Unlike other ethnic minorities in the United States, American Indians are not only defined by their ethnic identity, but also by federal, state, and tribal laws. The University of Minnesota is situated on Dakota land, yet, only one percent of its students are American Indian. How can the campus be more welcoming and what role does the University play in closing the achievement gap? How does the University’s role in advancing agricultural technology affect traditional crops? Panel members will share personal and professional perspectives and engage participants in a dynamic dialogue about the impact of historical and current laws, treaties, and practices on American Indian people.
This is a companion to the Office for Equity and Diversity's Critical Conversations about Diversity and Social Justice series at the University of Minnesota. Co-sponsored by the University Libraries.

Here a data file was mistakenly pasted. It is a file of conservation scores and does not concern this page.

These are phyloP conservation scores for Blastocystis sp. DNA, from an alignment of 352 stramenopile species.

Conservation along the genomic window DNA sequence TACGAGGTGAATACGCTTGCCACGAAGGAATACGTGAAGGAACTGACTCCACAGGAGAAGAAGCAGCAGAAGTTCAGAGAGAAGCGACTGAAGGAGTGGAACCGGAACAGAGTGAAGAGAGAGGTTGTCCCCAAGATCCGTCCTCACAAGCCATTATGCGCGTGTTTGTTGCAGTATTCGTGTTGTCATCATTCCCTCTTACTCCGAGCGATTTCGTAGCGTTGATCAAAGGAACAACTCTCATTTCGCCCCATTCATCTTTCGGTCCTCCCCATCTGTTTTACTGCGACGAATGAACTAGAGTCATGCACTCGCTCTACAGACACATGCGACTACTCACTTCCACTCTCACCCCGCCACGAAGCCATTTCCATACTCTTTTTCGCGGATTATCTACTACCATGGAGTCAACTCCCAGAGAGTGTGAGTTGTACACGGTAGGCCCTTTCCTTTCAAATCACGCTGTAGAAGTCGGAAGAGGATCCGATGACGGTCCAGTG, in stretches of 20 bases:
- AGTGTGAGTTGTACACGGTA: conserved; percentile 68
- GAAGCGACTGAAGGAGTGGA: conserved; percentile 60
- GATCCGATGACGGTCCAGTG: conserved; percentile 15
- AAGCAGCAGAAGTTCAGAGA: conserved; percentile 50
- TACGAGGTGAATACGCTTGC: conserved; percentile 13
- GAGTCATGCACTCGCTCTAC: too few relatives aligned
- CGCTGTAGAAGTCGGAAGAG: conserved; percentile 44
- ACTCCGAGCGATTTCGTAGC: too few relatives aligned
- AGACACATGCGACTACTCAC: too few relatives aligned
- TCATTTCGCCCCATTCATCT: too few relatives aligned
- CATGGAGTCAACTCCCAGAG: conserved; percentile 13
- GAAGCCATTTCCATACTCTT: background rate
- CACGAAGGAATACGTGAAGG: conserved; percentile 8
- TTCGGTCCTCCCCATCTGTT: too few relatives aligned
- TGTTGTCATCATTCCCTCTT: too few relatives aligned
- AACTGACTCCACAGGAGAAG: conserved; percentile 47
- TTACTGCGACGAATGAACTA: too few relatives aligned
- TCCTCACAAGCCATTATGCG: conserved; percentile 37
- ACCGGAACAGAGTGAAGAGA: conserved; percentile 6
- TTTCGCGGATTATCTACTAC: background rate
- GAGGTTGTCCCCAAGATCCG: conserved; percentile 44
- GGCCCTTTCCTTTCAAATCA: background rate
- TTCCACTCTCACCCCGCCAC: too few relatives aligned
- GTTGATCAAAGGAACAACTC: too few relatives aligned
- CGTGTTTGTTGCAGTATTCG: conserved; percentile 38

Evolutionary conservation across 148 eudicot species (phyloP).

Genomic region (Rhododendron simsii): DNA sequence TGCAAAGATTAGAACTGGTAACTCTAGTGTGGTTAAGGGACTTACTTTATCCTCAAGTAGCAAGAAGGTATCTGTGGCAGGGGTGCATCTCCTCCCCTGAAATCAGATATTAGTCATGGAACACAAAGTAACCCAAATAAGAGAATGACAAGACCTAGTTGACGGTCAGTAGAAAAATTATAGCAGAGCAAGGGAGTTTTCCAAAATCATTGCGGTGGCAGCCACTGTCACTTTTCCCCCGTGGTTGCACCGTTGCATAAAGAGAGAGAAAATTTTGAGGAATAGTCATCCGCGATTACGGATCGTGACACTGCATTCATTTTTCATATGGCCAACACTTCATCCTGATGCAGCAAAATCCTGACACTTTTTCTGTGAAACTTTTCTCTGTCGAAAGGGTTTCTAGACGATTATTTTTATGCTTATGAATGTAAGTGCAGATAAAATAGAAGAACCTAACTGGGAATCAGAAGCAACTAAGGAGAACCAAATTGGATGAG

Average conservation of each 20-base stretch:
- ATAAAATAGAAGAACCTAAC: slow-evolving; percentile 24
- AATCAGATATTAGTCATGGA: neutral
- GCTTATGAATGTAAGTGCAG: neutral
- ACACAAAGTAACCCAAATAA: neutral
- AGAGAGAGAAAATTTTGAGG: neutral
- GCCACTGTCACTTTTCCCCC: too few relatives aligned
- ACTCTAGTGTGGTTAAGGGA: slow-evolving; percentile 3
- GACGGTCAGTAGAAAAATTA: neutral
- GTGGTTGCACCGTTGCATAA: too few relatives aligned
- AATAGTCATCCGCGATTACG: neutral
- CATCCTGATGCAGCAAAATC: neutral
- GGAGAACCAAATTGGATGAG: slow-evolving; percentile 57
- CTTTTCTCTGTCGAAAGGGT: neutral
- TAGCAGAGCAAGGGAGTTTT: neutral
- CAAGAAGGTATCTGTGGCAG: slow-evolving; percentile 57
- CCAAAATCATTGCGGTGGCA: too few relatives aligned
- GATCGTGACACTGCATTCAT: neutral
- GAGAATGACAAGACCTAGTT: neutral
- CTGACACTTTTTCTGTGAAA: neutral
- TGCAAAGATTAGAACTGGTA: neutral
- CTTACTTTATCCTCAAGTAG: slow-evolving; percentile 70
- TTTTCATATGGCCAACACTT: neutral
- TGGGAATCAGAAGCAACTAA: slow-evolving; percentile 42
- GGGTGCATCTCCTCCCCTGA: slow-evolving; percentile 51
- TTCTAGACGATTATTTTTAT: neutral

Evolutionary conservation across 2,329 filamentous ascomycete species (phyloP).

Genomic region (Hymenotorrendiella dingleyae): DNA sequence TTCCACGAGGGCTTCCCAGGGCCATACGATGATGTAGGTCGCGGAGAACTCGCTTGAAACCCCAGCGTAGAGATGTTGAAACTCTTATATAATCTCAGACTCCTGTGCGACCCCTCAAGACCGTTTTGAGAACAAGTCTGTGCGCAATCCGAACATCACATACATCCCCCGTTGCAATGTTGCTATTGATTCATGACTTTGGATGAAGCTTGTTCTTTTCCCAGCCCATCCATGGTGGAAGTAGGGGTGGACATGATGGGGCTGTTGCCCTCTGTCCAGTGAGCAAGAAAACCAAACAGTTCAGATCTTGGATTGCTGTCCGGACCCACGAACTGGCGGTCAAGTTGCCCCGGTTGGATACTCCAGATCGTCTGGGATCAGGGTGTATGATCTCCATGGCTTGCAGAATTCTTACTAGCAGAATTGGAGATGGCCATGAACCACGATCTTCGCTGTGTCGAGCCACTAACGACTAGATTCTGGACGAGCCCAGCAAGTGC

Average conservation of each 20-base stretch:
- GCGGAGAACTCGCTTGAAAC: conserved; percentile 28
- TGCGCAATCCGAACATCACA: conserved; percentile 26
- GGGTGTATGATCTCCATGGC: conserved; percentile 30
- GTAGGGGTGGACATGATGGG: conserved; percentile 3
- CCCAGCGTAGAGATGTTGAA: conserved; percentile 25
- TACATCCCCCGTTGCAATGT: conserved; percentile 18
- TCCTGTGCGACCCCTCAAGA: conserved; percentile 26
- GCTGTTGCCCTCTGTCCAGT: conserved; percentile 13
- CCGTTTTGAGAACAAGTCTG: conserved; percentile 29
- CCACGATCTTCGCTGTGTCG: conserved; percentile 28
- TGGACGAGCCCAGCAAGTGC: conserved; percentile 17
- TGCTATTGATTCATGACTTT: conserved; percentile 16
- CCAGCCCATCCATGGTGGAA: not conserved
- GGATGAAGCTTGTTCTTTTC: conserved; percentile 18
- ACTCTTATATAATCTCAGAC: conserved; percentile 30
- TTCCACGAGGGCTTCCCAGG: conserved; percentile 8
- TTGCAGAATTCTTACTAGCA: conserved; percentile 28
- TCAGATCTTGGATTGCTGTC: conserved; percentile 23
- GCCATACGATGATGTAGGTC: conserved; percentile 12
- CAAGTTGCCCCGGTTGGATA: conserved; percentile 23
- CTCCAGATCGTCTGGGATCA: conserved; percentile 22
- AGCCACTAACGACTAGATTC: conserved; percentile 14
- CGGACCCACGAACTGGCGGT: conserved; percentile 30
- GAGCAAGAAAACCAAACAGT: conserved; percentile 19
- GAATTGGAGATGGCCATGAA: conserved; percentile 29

If you are interested in learning more about this topic, check out some of the highlighted resources.
WebsitesOjibwe People's Dictionary
Governor Dayton's Executive Order with Tribal NationsState of Minnesota Executive Order 13-10
11 Tribal Nations of Minnesota
TreatiesKappler's Indian Affairs: Laws and Treaties
Billy Frank Jr.
Reparations for Indigenous Peoples: International and Comparative Perspectives (Book)David Williams book chapter, "In praise of guilt: How the yearning for moral purity blocks reparations for Native Americans."
To explore further see the Selected Resources for American Indian Studies.